Hidden Valley Ranch’s dressing takes on America’s favorite condiment. Sarah Nassauer joins Lunch Break to decode its ad campaign.
Hidden Valley Foods is after your burger, fries and wings.
A new thicker, creamier version of its famous Hidden Valley Ranch Dressing has arrived in a bid to get people to use ranch like they do ketchup.
Hidden Valley Foods’ new product.
The company isn’t making subtle comparisons. “The New ‘Ketchup'” proclaims the label. It is affixed to a “retro-style” ketchup bottle to signal, “hey, this is ketchup,” says Jon Balousek, vice president and general manager for the food, charcoal and cat-litter businesses at Clorox Co., which owns Hidden Valley.
The company hopes the topping and dip, called Hidden Valley for Everything, will be “as ubiquitous as ketchup on restaurant tables and in consumers’ kitchens,” says Mr. Balousek.
The idea hit when an executive watched his college-age daughter “bath her entire salmon in ranch dressing,” at the dinner table. The company suspected a specific product for this purpose might appeal to people, especially younger consumers, says Grant LaMontagne, senior vice president and chief customer officer for Clorox. (His daughter is the salmon eater.)
Americans already eat a lot of ranch dressing. It is the most often used salad dressing in the U.S. Consumers use ranch twice as often as other salad-dressing flavors like Italian and French and its popularity is continuing to grow, according to NPD Group, a market research firm.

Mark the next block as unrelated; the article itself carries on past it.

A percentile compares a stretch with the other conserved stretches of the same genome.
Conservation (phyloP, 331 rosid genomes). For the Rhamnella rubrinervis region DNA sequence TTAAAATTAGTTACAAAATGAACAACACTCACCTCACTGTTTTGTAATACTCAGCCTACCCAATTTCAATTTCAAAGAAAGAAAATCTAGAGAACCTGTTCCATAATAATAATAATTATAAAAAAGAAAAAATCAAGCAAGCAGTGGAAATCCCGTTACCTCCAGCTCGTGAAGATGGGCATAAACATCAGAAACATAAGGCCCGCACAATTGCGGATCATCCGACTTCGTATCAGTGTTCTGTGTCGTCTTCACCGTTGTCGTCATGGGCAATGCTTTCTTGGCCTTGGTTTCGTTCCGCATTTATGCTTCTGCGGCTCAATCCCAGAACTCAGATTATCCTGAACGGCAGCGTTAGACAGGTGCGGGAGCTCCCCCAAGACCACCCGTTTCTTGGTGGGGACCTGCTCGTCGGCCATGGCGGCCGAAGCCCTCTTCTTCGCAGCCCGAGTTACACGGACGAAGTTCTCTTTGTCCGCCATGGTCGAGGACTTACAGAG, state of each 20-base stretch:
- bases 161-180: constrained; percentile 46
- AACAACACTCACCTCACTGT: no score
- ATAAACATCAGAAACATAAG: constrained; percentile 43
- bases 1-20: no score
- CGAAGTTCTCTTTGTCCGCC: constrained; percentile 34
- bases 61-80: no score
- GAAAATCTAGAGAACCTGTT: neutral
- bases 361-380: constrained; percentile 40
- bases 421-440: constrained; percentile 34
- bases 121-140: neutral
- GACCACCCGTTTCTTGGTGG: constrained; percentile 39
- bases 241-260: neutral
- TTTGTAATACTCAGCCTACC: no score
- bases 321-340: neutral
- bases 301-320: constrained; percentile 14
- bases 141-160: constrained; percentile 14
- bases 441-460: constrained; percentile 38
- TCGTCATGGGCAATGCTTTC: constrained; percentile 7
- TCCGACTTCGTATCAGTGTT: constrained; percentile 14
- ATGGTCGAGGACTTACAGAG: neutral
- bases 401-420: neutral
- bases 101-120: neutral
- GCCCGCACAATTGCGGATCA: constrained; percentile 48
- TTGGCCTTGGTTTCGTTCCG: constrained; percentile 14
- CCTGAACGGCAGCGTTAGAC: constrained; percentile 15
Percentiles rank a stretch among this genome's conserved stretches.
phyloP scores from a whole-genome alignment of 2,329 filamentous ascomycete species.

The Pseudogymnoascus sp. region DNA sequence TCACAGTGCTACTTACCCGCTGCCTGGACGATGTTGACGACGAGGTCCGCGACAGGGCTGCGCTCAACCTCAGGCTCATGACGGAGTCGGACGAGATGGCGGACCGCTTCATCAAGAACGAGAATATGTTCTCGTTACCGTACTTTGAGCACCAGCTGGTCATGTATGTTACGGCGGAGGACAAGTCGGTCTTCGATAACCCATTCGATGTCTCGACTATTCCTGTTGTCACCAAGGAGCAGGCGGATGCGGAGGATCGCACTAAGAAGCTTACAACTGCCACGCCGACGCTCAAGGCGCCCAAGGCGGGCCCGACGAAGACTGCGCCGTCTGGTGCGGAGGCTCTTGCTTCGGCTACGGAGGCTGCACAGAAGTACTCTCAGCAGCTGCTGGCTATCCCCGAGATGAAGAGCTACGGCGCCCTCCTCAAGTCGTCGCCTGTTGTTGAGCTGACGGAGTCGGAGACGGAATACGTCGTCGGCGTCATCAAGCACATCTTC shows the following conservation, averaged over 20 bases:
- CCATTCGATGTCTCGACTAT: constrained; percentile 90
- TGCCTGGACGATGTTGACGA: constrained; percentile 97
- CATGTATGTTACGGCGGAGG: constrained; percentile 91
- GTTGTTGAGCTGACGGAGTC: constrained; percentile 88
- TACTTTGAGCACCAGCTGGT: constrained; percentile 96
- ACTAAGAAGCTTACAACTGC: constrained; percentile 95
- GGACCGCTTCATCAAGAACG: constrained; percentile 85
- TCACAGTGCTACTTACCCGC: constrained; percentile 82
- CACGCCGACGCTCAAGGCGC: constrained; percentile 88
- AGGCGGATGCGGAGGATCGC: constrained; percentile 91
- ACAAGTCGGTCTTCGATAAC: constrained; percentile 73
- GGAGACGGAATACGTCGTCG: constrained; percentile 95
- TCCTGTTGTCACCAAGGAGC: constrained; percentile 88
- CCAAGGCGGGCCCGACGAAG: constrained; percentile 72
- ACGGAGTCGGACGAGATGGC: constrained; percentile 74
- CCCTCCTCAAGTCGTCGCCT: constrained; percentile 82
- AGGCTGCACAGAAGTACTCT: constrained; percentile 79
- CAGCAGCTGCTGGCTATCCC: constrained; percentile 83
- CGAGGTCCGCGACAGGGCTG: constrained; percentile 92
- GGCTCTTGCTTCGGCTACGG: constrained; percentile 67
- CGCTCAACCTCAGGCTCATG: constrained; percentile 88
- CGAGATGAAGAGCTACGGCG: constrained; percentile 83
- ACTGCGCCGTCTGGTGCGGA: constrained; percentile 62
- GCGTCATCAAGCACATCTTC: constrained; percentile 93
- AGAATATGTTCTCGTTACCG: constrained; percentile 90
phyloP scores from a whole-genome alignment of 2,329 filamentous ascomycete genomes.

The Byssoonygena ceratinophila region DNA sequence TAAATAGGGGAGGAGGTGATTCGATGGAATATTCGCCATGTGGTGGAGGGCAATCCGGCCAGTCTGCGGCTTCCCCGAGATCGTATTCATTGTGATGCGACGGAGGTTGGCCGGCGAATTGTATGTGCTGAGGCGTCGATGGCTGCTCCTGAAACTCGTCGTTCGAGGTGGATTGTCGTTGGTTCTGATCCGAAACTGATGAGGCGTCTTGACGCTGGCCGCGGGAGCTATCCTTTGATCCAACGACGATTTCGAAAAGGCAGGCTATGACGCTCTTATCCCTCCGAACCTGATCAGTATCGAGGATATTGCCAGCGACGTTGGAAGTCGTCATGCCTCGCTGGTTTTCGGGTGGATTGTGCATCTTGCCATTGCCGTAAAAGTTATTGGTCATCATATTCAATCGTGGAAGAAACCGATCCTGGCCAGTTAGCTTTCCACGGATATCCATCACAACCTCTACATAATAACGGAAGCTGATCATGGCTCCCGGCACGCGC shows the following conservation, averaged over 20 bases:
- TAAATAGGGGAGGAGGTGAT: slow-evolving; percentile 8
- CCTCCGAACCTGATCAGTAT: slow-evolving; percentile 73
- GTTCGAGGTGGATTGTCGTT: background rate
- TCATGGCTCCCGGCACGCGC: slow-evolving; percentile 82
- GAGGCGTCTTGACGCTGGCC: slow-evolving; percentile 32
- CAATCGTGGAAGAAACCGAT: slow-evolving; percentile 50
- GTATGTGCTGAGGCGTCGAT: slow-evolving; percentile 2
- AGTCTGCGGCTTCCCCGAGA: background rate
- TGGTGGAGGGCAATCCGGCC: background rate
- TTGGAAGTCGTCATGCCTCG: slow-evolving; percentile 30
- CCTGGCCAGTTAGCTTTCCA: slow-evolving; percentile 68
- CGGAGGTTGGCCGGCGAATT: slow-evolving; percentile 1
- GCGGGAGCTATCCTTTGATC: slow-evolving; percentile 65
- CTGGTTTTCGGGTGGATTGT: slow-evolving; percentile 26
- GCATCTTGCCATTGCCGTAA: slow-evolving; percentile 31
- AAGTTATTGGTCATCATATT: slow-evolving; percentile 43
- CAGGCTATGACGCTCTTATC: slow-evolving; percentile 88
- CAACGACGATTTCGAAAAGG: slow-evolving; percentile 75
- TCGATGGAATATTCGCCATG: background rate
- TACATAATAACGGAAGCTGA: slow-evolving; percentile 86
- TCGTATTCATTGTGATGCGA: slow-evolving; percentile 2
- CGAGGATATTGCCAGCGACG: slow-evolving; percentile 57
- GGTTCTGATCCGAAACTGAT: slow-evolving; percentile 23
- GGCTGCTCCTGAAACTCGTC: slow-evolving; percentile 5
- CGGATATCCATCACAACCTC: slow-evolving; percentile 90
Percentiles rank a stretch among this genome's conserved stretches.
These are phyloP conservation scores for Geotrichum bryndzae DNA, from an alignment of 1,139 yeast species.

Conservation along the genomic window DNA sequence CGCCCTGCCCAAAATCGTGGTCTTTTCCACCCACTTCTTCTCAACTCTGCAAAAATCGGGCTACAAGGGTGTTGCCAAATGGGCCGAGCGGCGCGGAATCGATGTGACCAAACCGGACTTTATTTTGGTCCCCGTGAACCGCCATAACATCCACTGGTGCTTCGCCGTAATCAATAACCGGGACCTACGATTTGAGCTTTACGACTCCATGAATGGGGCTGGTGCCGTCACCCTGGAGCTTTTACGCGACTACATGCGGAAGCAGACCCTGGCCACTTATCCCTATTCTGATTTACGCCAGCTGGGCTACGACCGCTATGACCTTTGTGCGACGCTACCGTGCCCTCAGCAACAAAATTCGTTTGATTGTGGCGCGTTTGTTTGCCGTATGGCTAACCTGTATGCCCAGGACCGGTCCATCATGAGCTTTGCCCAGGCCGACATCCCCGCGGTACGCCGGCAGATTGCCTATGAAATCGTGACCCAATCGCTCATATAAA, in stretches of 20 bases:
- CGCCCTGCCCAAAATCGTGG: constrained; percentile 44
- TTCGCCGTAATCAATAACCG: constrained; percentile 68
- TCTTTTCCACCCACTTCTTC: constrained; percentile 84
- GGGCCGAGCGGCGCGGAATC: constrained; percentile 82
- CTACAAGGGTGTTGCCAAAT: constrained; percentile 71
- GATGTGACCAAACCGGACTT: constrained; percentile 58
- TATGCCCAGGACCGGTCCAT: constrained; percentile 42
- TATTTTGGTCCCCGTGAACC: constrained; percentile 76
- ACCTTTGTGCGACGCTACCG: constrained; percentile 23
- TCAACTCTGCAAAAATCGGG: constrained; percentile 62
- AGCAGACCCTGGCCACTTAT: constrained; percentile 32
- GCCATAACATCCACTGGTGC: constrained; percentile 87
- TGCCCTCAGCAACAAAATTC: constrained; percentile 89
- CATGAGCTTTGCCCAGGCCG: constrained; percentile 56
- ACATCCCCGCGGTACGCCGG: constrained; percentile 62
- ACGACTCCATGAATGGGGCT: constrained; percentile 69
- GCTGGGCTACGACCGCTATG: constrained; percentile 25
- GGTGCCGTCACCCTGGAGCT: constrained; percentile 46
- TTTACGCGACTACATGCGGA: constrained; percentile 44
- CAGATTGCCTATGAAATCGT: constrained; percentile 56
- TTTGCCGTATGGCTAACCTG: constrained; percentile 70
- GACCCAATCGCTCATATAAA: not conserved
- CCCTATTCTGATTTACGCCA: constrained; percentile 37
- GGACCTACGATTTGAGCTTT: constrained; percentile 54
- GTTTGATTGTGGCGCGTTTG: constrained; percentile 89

About 15% of ranch dressing is used on foods other than salad and vegetables, says Hidden Valley. The most popular are chicken, potatoes (including french fries), sandwiches, chips, and pizza, according to NPD.
Hidden Valley Ranch Dressing will try to get people to use ranch like they do ketchup.
The company’s goal was to create a product that would be thick enough to form a rounded dollop on top of a hamburger and didn’t leave “just a wet wing,” after dipping, mimicking the thickness and stickiness of ketchup, says Mr. LaMontagne. The company won’t give details on the new, thicker recipe, but says the calorie count per serving is the same.
The term “ranch” refers to a dressing created by the owners of Hidden Valley Ranch, a dude ranch in California in the 1950s, says Hidden Valley. The dressing became popular and the owners started selling a dry seasoning version that could be shipped to customers. Clorox bought the brand and recipe in 1972, creating a shelf-stable bottled version and a dry seasoning version that is mixed with milk and mayonnaise. Today, ranch dressing and flavored foods are sold by companies from Kraft to Frito-Lay.
To get the new product on restaurant tables everywhere depends on a food-science breakthrough. Currently, Hidden Valley for Everything needs to be refrigerated after opening. The company is working on a nonperishable recipe, Mr. Balousek says.